'We cannot fail': Glen Ellyn Food Pantry hosts fundraisers for new home

  • Paula Nugent, the president of the Glen Ellyn Food Pantry board, thanks the Rotary Club for a $25,000 donation to fundraising efforts for a new home for the nonprofit group.

    Paula Nugent, the president of the Glen Ellyn Food Pantry board, thanks the Rotary Club for a $25,000 donation to fundraising efforts for a new home for the nonprofit group. Courtesy of Paul Keenon

  • Jazz musician Alfonso Ponticelli will perform a concert fundraiser in October benefiting the Glen Ellyn Food Pantry board's capital campaign.

    Jazz musician Alfonso Ponticelli will perform a concert fundraiser in October benefiting the Glen Ellyn Food Pantry board's capital campaign. Courtesy of Andrew Martin

 
 
Posted9/10/2020 5:30 AM

Paula Nugent's tenacity is relentless.

That's become apparent in her role leading the board of the Glen Ellyn Food Pantry through a surge in demand driven by the economic strain of the COVID-19 pandemic.

                                                                                                                                                                                                                       
 

It's also clear Nugent remains resolute in her mission moving the pantry into a new era through a fundraising campaign that went public just as the pandemic struck.

Nugent is working through all the upheavals in an effort to relocate the pantry to new headquarters after running out of space in a downtown church, its only home for more than 40 years.

"We cannot fail here," she recently told Glen Ellyn Rotary Club members. "We have 36,000 people that are depending on us."

The Rotary Club is supporting the project with a $25,000 donation to allow the pantry to open a community room at the new site and expand its reach.

"You are going to help us make this house a home," Nugent said.

The board president has been delivering presentations to community groups in the midst of a capital campaign seeking $900,000 to renovate and move the pantry into the former parsonage next to Faith Lutheran Church on Park Boulevard.

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The project will position the pantry closer to the Roosevelt Road corridor and Pace bus routes, enable the nonprofit group to meet increased demand, and potentially offer more evening hours to better serve working families.

"More importantly, it gives us the opportunity to control our future and to develop programs and services that our needed to fight food insecurity in our community," Nugent said. "This endeavor must be funded."

The pantry is more than half way to its goal, with $620,000 donated or pledged so far and socially-distant fundraising events planned in the coming weeks.

Members of the pantry's board have committed $260,000 of their personal funds to make the move a reality, Nugent said.

The pantry launched fundraising behind the scenes a year ago. In early March, the pantry had raised half the capital when leaders announced the campaign publicly.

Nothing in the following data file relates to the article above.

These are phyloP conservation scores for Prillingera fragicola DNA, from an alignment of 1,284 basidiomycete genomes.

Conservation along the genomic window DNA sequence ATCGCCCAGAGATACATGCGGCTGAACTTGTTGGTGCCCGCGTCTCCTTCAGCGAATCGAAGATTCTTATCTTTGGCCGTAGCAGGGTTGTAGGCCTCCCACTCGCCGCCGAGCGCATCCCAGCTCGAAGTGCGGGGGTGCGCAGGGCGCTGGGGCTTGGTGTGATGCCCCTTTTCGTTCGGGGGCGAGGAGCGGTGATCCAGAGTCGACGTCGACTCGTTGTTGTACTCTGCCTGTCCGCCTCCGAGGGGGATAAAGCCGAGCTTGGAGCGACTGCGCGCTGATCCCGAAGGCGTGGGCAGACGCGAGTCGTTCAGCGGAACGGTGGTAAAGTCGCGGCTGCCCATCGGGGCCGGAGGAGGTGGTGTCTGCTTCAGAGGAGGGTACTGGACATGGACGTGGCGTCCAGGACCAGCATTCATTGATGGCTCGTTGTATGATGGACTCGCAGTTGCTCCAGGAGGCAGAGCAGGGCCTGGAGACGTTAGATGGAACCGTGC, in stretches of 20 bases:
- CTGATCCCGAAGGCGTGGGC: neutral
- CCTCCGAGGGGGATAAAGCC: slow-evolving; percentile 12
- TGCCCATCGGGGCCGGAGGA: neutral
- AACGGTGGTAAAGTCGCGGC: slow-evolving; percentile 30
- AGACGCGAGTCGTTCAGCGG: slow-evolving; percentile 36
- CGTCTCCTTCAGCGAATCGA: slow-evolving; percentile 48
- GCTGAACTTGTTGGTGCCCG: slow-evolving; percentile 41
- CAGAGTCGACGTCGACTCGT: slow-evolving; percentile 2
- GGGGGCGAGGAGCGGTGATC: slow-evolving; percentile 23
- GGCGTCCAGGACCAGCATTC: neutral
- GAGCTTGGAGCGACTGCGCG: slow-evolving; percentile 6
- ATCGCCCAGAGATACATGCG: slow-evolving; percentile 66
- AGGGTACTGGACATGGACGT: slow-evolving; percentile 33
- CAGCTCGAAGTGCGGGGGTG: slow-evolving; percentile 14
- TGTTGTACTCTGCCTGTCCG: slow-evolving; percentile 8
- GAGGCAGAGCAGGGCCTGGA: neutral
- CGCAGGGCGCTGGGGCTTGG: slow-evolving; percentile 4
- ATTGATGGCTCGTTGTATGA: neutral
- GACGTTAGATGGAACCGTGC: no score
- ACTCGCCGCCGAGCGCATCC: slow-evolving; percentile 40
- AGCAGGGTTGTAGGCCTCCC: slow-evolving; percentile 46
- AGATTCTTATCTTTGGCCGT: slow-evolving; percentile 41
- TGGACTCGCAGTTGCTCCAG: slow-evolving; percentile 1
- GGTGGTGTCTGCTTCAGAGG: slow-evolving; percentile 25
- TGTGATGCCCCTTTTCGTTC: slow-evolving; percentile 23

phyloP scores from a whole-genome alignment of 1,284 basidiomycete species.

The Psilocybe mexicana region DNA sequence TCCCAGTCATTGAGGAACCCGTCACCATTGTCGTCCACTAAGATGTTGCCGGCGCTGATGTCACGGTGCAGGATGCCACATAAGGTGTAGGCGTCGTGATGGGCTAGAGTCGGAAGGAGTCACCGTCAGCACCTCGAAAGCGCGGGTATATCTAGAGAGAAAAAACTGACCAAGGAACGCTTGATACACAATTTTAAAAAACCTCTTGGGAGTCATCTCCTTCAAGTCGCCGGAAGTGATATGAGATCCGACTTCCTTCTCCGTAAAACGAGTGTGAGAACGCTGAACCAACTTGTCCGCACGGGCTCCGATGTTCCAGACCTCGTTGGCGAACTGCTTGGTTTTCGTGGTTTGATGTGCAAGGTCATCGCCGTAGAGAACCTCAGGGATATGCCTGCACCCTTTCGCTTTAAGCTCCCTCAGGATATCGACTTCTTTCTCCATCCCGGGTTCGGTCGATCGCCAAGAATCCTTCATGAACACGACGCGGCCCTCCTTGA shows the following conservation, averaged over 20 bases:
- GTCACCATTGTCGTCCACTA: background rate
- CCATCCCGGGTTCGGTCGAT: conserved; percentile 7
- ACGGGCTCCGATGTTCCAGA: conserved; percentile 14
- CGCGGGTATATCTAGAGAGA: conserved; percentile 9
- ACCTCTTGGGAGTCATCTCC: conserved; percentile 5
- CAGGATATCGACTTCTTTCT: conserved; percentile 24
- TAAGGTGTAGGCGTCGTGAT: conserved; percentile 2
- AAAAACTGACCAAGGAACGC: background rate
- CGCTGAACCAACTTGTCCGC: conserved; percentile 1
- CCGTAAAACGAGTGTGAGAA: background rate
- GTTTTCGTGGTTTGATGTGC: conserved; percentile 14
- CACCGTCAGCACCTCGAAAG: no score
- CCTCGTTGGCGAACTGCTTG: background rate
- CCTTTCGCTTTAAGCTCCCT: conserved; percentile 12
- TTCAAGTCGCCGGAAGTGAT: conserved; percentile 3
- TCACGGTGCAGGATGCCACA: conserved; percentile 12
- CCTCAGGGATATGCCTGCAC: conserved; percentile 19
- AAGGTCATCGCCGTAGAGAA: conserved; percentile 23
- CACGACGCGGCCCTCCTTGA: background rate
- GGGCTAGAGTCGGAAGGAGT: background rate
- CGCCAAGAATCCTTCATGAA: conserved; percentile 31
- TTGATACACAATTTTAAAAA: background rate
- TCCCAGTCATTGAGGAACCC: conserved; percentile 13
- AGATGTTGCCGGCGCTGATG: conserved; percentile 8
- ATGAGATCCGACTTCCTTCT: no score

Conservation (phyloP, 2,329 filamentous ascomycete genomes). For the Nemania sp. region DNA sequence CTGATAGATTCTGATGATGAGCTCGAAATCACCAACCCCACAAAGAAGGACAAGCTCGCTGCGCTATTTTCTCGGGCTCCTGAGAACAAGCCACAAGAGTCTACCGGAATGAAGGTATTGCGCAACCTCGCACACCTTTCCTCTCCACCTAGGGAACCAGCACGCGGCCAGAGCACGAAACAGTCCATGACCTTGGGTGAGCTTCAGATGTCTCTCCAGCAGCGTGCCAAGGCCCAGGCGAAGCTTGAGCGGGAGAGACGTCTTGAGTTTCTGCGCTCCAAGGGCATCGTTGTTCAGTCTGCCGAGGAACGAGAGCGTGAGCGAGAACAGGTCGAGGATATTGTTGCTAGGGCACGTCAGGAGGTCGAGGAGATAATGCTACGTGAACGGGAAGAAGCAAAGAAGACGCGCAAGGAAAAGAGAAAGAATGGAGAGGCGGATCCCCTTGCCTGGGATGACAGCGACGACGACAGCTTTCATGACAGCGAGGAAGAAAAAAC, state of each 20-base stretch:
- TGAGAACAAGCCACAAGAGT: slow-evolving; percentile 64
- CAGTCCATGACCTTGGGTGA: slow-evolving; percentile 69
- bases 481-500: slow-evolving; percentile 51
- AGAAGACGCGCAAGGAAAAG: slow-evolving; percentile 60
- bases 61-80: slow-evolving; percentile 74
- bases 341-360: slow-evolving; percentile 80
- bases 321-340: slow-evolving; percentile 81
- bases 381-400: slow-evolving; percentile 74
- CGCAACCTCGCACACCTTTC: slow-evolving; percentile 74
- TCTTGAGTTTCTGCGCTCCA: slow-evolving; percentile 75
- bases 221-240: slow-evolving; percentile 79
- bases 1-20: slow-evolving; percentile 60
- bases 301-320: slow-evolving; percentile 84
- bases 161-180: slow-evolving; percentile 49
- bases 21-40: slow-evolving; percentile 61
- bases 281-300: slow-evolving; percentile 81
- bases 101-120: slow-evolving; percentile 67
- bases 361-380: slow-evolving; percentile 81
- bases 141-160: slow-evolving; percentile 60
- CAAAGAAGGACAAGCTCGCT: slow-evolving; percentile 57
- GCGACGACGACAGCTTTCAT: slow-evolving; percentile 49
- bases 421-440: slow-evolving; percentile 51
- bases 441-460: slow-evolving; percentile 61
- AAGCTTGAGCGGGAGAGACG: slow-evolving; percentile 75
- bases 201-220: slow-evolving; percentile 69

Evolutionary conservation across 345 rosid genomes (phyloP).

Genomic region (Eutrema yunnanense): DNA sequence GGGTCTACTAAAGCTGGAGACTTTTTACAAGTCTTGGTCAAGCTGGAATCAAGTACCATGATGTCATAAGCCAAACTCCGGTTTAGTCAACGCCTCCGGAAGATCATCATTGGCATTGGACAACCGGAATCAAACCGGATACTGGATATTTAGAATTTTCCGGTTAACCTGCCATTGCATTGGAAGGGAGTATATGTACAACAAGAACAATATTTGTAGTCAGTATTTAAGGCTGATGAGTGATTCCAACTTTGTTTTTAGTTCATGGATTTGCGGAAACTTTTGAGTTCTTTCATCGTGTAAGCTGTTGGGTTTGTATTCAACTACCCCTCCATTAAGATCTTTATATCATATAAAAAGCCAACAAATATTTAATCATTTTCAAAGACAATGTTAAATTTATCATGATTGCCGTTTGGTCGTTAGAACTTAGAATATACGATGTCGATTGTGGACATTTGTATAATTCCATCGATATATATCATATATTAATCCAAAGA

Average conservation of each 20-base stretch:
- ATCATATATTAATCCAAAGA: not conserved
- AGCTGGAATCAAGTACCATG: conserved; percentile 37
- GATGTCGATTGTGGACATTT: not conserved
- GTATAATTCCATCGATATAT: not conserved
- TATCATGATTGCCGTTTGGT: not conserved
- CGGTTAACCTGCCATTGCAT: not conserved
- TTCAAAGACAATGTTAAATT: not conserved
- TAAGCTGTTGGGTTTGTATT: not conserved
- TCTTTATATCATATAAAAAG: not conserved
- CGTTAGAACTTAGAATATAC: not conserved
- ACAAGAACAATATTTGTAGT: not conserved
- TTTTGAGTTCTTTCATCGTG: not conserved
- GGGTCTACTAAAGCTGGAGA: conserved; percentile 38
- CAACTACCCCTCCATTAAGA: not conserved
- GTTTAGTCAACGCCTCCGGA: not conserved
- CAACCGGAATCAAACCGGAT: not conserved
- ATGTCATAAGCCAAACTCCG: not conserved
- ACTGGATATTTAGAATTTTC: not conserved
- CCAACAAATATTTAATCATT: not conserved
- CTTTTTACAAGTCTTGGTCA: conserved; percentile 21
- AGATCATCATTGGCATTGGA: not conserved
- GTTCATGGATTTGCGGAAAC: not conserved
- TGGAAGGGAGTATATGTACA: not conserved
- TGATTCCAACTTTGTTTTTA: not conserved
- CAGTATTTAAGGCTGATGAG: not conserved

"Then the following week, the pandemic closed down the country, so we have had to entirely change how we fundraise," Nugent said.

Jazz musician Alfonso Ponticelli is playing a drive-in fundraising concert in the parking lot of Faith Lutheran the evening of Oct. 9. Tickets for "Cars Under the Stars" are available online with a suggested donation of at least $50 per car.

The pantry has long outgrown space it leases in Grace Lutheran Church. And during the COVID-19 crisis, the pantry is picking up anywhere from two to three new clients every day.

In a year, part-time staff and volunteers distribute more than 750,000 pounds of food to about 36,000 people from 11 communities in DuPage County. The pantry predominantly serves the working poor, families that struggle to pay higher living costs, senior citizens on a fixed income who would otherwise have to skip food to pay for medicine or utilities and people with temporary or permanent disabilities.

With the new headquarters, the pantry could potentially double the capacity to serve clients through a dedicated shopping area instead of a shared space, Nugent said. The community room sponsored by the rotary could hold classes, blood pressure checks for cardiac patients and other programs.

"We're honored, truly honored, to be a part of the expansion of the food pantry," club President Erika Krehbiel said. "There is clearly a significant need that continues to grow."

Faith Lutheran Church has gifted the former parsonage and plans to lease the land to the pantry for $55 a year, a nod to the new address, 55 N. Park Boulevard.

"We are talking about more than changing a building," Nugent said. "We are talking about changing the lives of the people who walk through our doors."

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